7. On remand, no supplemental briefing was sought. On August 16, 2001, the panel issued a per curiam published opinion affirming the district court's dismissal of the Rehabilitation Act claims. The panel stated only that because ithad held in its earlier opinion "that the 'decision under the Rehabilitation Act is also controlled by this Court's decision as to the ADA,'" the Supreme Court's decisionthat the ADA did not validly abrogate State's immunity was controlling. The panel did not address the Spending Clause argument.Attachment 1 at 3.

ARGUMENT AND AUTHORITIES

The panel's decision that the Eleventh Amendment bars private suits against state agencies for violations of Section 504 of the Rehabilitation Act conflicts with the holding of three circuits that Congress validly conditioned the receipt of federal financial assistance on the waiver of Eleventh Amendment immunity. See Jim C.v.Arkansas Dep't of Educ., 235 F.3d 1079, 1081 (8th Cir. 2000) (en banc), cert. denied 121 S. Ct. 2591 (2001); Stanley v. Litscher, 213 F.3d 340, 344 (7th Cir.2000); Clark v. California, 123 F.3d 1267, 1271 (9th Cir. 1997), cert. denied, 524 U.S. 937 (1998).Although this argument was squarely presented by the United States and private plaintiffs, the panel did not to address it. Rehearing or rehearing en banc should be granted to redress this significant omission.

1. The statutory provision removing States' Eleventh Amendment immunity from private suits may be upheld as a valid exercise of Congress's power under the Spending Clause, Art. I, § 8, Cl. 1, to prescribe conditions for state agencies that voluntarily accept federal financial assistance. States are free to waive their Eleventh Amendment immunity. See College Sav. Bankv. Florida Prepaid Postsec. Educ. Expense Bd., 527 U.S. 666, 674 (1999). And "Congress may, in the exercise of its spending power, condition its grant of funds to the States upon their taking certain actions that Congress could not require them to take, and * * * acceptance of the funds entails an agreement to the actions." Id. at 686.Indeed, in Aldenv. Maine, 527 U.S. 706, 755 (1999), the Court cited South Dakotav. Dole, 483 U.S. 203 (1987), a case involving Congress's Spending Clause authority, when it noted that "the Federal Government [does not] lack the authority or means to seek the States' voluntary consent to private suits." Similarly, in College Savings Bank, the Court reaffirmed the holding of Pettyv.Tennessee-Missouri Bridge Commission, 359 U.S. 275 (1959), where the Court held that Congress could condition the exercise of one of its Article I powers(there, the approval of interstate compacts) on the States' agreement to waive their Eleventh Amendment immunity from suit. 527 U.S. at 686. At the same time, theCourt suggested that Congress had the authority under the Spending Clause to condition the receipt of federal funds on the waiver of immunity. Ibid.; see also id. at 678-679 n.2. The Court explained that unlike Congress's power under the Commerce Clause to regulate "otherwise lawful activity," Congress's power to authorize interstate compacts and spend money was the grant of a "gift" on which Congress could place conditions that a State was free to accept or reject. Id. at 687.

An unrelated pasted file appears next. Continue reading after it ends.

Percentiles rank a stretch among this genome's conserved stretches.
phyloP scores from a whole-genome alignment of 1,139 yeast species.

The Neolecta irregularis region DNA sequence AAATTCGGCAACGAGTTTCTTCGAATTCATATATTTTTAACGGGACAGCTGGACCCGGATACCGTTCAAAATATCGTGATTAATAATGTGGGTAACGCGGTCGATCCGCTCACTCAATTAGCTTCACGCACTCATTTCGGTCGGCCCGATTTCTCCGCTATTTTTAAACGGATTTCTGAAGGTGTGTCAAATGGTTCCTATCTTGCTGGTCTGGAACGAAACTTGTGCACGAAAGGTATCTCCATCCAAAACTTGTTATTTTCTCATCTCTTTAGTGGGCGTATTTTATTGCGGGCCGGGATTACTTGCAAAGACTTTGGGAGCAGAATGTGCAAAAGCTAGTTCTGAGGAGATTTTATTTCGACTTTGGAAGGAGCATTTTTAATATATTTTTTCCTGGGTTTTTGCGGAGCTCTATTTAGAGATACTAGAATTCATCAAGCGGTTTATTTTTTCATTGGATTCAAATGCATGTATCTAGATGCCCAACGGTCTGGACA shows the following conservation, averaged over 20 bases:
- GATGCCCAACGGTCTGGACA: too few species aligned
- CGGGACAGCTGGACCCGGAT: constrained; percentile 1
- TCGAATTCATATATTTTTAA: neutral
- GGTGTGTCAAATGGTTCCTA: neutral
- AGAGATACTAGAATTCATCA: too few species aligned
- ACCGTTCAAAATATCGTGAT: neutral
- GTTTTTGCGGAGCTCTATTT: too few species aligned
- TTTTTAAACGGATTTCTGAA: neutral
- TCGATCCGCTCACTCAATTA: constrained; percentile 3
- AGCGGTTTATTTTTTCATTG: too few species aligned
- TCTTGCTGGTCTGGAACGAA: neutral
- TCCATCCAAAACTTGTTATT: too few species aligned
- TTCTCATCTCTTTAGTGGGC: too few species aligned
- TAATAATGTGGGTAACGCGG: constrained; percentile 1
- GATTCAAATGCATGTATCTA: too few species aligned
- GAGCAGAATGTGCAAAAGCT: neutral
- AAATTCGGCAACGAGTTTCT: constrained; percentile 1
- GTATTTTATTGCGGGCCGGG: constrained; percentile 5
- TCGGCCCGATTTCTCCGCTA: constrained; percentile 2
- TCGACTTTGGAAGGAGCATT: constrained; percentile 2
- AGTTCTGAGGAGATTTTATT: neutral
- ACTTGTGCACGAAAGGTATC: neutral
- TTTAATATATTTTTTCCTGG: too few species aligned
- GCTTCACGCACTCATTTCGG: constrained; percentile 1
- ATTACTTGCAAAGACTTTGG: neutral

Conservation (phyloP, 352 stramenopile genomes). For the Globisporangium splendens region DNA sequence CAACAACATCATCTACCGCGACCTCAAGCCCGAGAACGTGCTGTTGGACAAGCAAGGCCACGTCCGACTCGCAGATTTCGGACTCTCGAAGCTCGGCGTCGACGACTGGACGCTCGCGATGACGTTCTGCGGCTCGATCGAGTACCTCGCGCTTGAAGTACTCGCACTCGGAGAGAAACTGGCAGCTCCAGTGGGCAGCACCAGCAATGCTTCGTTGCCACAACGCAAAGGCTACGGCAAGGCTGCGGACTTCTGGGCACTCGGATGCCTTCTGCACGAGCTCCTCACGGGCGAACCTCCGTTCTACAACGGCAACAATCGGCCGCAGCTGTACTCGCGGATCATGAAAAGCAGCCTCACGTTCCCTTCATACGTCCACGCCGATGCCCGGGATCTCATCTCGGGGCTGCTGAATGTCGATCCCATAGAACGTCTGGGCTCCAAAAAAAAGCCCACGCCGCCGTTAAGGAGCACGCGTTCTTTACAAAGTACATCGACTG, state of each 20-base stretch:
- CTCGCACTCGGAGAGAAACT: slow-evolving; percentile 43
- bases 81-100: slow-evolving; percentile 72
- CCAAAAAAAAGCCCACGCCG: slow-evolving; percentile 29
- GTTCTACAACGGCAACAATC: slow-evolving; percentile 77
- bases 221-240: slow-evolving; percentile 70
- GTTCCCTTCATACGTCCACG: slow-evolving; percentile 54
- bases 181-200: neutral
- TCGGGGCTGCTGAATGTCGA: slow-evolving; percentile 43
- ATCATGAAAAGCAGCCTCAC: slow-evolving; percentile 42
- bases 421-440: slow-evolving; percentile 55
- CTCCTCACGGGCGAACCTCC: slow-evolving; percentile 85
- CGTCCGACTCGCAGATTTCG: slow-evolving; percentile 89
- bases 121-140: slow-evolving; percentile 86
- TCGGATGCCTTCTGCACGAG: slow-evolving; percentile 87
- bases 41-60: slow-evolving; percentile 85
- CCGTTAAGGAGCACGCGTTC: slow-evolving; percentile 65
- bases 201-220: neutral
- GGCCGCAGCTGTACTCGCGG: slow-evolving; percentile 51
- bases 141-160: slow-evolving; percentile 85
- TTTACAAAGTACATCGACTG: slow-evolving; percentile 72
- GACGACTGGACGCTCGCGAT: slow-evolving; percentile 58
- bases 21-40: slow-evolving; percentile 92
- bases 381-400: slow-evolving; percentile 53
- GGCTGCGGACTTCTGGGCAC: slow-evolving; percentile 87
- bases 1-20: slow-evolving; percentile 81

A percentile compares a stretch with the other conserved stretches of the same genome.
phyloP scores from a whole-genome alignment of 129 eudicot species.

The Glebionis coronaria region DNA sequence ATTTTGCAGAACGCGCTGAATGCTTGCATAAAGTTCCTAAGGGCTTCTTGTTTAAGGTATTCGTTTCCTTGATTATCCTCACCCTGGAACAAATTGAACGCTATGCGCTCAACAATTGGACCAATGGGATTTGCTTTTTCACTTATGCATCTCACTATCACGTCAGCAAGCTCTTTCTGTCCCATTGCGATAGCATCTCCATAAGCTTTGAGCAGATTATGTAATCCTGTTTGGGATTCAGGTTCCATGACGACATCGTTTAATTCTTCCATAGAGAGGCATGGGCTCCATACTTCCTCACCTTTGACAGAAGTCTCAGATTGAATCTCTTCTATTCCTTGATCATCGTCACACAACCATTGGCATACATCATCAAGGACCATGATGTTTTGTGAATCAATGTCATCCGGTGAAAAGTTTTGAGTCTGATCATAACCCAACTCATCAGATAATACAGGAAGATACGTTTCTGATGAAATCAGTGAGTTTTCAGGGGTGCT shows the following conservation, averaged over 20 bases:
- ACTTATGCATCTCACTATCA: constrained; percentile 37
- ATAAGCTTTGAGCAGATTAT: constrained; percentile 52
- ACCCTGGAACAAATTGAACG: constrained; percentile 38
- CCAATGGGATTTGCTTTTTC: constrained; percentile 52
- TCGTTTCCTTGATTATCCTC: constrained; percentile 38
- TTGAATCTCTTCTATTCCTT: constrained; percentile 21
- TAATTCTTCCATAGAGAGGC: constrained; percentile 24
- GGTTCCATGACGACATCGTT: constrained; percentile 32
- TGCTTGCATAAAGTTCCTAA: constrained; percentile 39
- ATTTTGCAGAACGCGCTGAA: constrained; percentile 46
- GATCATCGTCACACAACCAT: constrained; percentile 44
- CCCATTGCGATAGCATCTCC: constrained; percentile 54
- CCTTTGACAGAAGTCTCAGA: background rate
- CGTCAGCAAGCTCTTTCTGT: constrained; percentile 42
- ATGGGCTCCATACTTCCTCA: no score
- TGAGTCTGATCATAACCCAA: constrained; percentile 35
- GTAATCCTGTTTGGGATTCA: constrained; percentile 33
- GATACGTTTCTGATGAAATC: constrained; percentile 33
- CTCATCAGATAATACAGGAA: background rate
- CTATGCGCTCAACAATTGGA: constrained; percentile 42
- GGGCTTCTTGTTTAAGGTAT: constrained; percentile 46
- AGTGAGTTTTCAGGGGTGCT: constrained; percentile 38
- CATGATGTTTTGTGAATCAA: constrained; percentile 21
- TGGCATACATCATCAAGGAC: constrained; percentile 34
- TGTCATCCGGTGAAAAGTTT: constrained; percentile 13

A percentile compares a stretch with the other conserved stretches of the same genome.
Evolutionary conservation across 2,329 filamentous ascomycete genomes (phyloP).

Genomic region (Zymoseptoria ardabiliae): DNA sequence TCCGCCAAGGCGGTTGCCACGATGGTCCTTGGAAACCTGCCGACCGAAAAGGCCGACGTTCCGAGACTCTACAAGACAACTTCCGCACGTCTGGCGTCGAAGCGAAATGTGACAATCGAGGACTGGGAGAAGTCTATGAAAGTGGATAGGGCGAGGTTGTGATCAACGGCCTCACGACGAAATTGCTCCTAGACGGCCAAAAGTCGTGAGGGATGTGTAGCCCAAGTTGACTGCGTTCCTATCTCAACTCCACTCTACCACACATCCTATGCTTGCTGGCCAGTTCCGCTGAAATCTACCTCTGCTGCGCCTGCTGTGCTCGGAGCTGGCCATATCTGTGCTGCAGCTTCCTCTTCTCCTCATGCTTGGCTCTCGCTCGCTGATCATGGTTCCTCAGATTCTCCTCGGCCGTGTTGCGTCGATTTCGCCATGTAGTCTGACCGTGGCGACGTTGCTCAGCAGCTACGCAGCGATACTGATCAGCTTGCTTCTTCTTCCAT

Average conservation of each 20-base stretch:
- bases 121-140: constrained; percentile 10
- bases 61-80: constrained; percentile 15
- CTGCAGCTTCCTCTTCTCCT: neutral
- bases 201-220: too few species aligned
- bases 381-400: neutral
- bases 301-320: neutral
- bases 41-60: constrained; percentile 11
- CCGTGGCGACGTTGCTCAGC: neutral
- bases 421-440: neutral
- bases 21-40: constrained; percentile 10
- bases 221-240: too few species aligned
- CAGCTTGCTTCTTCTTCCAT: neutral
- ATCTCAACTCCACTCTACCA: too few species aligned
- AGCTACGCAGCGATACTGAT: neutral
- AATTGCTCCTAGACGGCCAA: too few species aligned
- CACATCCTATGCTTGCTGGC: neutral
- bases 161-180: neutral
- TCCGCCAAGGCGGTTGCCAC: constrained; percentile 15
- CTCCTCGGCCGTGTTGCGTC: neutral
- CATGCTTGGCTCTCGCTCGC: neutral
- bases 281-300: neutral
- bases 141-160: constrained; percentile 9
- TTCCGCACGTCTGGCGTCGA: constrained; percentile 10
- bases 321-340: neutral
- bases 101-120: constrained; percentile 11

2. Congress clearly intended to remove States' Eleventh Amendment immunity to suits under Section 504 of the Rehabilitation Act. See 42 U.S.C. 2000d-7 (a "State shall not be immune under the Eleventh Amendment of the Constitution of the United States from suit in Federal court for a violation ofsection 504 of the Rehabilitation Act of 1973 [29 U.S.C. 794], title IX of the Education Amendments of 1972 * * * [and] title VI of the Civil Rights Act of 1964"). Section 2000d-7 was enacted in response to the Supreme Court's decision in Atascadero State Hospitalv. Scanlon, 473 U.S. 234 (1985). In Atascadero, the Court held that Congress had not provided sufficiently clear statutory language to remove States' Eleventh Amendment immunity for Section 504 claims and reaffirmed that "mere receipt of federal funds" was insufficient to constitute a waiver. 473 U.S. at 246. But the Court stated that if a statute "manifest[ed] a clear intent to condition participation in the programs funded under the Act on a State's consent to waive its constitutional immunity," the federal courts would have jurisdiction over States that accepted federal funds. Id. at 247.  Section 2000d-7 makes unambiguously clear that Congress intended state agencies to be amenable to suit in federal court under Section 504 (and the other federal non-discrimination statutes tied to federal financial assistance) if they accepted federal funds. Any state agency reading the U.S. Code would have known that after the effective date of Section 2000d-7 it could be sued in federal court for violations of Section 504 if it accepted federal funds. Section 2000d-7 thus embodies exactly the type of unambiguous condition discussed by the Court in Atascadero, putting States on express notice that part of the "contract" for receiving federal funds was the requirement that they consent to suit in federal court for alleged violations of Section 504 for those agencies that received any financial assistance.(1)Thus, the Supreme Court, in Lanev. Peña, 518 U.S. 187, 200 (1996), acknowledged "the care with which Congress responded to our decision inAtascaderoby crafting an unambiguous waiver of the States' Eleventh Amendment immunity" in Section 2000d-7.